"Growers will be able to use it as a decision-support tool for growing tomatoes. For example, it will allow them to predict the effect of a cultivation measure on harvest and financial yield and make a decision for the real crop based on that prediction."
Evers talks about the benefits for research: "Researchers no longer have to do repeated tests to be able to make reliable statements, and you immediately know what the result of changes in, for example, greenhouse settings or pruning or varieties, will be. That way we can also conduct targeted research into new varieties, finding out, for example, which qualities a variety should have to do well given any restrictions in energy consumption or in a certain type of greenhouse."
 
Evers himself is a theoretical plant biologist, but his team is very diverse: employees of the (new) Netherlands Plant Eco-phenotyping Center (NPEC) on the campus, as well as WUR researchers in the fields of greenhouse horticulture, economics, agrotechnology, statistics and breeding. "That collaboration was already interesting in the start-up phase and the project hadn’t even begun."
 
Digital twins and IoT
This technology should not be confused with the Internet of Things. "With IoT, we suck data from a physical object and its environment thanks to sensors, but with digital twins, we inject data into a virtual object, which we can then cause to evolve as it goes through the aging process. But it is true that without sensors, digital twins cannot exist. So this technology does depend on the IoT," explains Vincent Champain.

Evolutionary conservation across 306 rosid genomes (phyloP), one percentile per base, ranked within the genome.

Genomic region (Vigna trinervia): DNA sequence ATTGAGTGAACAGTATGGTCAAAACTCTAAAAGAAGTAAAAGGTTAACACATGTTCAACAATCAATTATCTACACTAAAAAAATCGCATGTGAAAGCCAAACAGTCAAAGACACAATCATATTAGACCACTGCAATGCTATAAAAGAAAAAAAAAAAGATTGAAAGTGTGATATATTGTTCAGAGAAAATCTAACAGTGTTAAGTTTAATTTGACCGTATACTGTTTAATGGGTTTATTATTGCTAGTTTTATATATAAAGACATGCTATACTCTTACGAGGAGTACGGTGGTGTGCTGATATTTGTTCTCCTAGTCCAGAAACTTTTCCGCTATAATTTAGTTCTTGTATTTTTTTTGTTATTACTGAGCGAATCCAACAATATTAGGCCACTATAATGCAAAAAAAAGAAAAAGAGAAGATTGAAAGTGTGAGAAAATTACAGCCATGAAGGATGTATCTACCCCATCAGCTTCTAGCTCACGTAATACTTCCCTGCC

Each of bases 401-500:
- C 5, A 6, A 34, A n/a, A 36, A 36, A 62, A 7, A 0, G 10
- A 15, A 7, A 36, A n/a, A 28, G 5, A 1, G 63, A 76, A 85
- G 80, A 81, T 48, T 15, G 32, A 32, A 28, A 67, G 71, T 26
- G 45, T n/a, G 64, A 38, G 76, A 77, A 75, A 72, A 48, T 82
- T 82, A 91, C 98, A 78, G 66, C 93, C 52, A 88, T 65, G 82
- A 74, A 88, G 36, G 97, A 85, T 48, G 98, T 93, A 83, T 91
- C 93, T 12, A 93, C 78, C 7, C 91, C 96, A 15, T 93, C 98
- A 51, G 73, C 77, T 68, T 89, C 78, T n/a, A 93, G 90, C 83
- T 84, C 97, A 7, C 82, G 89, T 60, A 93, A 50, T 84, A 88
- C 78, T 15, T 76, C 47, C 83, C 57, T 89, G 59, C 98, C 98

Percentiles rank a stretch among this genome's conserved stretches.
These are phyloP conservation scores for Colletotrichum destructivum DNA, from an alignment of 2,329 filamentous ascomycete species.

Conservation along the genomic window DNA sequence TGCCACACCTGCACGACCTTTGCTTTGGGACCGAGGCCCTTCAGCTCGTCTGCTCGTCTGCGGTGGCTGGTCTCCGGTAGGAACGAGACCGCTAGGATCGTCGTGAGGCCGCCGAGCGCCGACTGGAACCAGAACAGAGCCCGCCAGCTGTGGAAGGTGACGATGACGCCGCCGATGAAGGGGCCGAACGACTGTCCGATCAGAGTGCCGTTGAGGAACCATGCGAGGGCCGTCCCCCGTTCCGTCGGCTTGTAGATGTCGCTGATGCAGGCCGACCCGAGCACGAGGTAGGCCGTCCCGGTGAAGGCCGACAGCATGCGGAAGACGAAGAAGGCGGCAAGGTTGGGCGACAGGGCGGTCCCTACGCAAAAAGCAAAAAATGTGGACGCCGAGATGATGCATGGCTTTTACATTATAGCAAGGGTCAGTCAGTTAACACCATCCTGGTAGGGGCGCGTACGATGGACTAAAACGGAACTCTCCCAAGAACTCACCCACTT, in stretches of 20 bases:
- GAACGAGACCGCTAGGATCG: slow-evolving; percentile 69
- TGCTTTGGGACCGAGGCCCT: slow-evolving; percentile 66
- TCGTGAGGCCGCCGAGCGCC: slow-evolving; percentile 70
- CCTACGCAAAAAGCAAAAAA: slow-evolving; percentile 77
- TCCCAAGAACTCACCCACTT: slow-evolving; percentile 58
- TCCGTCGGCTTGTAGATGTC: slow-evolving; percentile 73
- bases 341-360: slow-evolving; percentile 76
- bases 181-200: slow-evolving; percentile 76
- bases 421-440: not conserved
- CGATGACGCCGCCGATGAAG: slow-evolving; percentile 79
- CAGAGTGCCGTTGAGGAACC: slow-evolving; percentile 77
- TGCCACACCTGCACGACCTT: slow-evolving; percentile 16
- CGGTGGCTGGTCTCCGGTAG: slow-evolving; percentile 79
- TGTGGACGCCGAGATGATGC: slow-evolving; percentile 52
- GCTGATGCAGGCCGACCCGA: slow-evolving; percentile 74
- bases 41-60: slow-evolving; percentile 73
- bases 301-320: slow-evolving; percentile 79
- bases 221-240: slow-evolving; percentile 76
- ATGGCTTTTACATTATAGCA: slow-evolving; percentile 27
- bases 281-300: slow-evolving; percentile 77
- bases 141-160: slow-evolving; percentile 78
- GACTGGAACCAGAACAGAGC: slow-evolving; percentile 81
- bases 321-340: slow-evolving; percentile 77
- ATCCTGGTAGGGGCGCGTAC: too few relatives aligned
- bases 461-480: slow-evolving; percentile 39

A digital twin (or device shadow) is a digital replica of an object, a process or a system that can be used for various purposes. Digital representation provides both the features and the operating dynamics of an IoT device throughout its life cycle.
 
Digital twins integrate artificial intelligence, machine learning and data analysis to create digital simulation models that update and change as their physical counterparts evolve. A digital twin is constantly learning and updating itself using multiple sources to represent its status, its working conditions or its position almost in real time. This learning system is autonomous in its learning process thanks to various sources:
sensor data that transmits various aspects of its operating conditions;
human experts, such as engineers with in-depth and relevant knowledge of the field of application;
other individuals or similar systems in the fields of industry, biology, analytics, etc.;
larger systems and components of the environment of which it is a part.
A digital twin also utilizes historical data from the past use of the machine, which it integrates into its digital model. 
 
In various industrial sectors, digital twins are used to optimize the operation and maintenance of physical devices, systems and manufacturing processes. Digital twins represent a form of training technology for the industrial Internet of Things, where physical objects can exist and interact virtually with other machines and people. Researchers will now be exploring the capacity of biological systems to accommodate this type of technology and the opportunities that these new applications can provide for progress in the field of agronomy.
 
Some complementary data
For further details and contacts relating to these projects, see:
 
Source: wur.nl, hortidaily.com, journaldunet.com